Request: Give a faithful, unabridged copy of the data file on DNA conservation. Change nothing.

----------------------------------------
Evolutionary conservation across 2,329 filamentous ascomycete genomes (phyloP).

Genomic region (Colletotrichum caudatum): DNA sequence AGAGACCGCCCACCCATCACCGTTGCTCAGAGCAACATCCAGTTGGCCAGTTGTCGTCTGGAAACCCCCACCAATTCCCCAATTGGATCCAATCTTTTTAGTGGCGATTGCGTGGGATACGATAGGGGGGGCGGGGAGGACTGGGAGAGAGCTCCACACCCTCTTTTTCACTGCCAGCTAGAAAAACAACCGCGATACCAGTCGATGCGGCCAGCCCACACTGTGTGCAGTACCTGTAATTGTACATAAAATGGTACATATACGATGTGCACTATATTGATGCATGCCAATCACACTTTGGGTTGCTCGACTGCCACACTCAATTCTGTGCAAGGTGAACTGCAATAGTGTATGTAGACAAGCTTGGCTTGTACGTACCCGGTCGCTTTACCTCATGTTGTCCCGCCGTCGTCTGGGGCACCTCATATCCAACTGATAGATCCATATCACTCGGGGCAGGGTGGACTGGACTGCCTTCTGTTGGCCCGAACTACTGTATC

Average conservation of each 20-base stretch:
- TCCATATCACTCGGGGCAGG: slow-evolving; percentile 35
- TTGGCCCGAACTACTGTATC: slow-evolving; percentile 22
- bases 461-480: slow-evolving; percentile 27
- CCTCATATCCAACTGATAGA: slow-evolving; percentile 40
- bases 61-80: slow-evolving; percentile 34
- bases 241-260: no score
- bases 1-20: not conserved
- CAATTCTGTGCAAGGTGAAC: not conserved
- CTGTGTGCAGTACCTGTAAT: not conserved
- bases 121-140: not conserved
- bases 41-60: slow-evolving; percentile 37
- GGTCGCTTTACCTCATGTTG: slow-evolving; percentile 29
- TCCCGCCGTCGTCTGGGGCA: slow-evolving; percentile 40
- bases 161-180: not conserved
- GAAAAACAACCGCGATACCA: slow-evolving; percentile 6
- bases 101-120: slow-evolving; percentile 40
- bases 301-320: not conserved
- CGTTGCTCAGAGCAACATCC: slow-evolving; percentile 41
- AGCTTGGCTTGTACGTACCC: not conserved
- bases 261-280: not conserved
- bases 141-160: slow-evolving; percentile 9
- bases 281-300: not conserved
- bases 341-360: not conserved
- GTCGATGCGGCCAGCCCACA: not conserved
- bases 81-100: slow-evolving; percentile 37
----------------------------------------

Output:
Evolutionary conservation across 2,329 filamentous ascomycete genomes (phyloP).

Genomic region (Colletotrichum caudatum): DNA sequence AGAGACCGCCCACCCATCACCGTTGCTCAGAGCAACATCCAGTTGGCCAGTTGTCGTCTGGAAACCCCCACCAATTCCCCAATTGGATCCAATCTTTTTAGTGGCGATTGCGTGGGATACGATAGGGGGGGCGGGGAGGACTGGGAGAGAGCTCCACACCCTCTTTTTCACTGCCAGCTAGAAAAACAACCGCGATACCAGTCGATGCGGCCAGCCCACACTGTGTGCAGTACCTGTAATTGTACATAAAATGGTACATATACGATGTGCACTATATTGATGCATGCCAATCACACTTTGGGTTGCTCGACTGCCACACTCAATTCTGTGCAAGGTGAACTGCAATAGTGTATGTAGACAAGCTTGGCTTGTACGTACCCGGTCGCTTTACCTCATGTTGTCCCGCCGTCGTCTGGGGCACCTCATATCCAACTGATAGATCCATATCACTCGGGGCAGGGTGGACTGGACTGCCTTCTGTTGGCCCGAACTACTGTATC

Average conservation of each 20-base stretch:
- TCCATATCACTCGGGGCAGG: slow-evolving; percentile 35
- TTGGCCCGAACTACTGTATC: slow-evolving; percentile 22
- bases 461-480: slow-evolving; percentile 27
- CCTCATATCCAACTGATAGA: slow-evolving; percentile 40
- bases 61-80: slow-evolving; percentile 34
- bases 241-260: no score
- bases 1-20: not conserved
- CAATTCTGTGCAAGGTGAAC: not conserved
- CTGTGTGCAGTACCTGTAAT: not conserved
- bases 121-140: not conserved
- bases 41-60: slow-evolving; percentile 37
- GGTCGCTTTACCTCATGTTG: slow-evolving; percentile 29
- TCCCGCCGTCGTCTGGGGCA: slow-evolving; percentile 40
- bases 161-180: not conserved
- GAAAAACAACCGCGATACCA: slow-evolving; percentile 6
- bases 101-120: slow-evolving; percentile 40
- bases 301-320: not conserved
- CGTTGCTCAGAGCAACATCC: slow-evolving; percentile 41
- AGCTTGGCTTGTACGTACCC: not conserved
- bases 261-280: not conserved
- bases 141-160: slow-evolving; percentile 9
- bases 281-300: not conserved
- bases 341-360: not conserved
- GTCGATGCGGCCAGCCCACA: not conserved
- bases 81-100: slow-evolving; percentile 37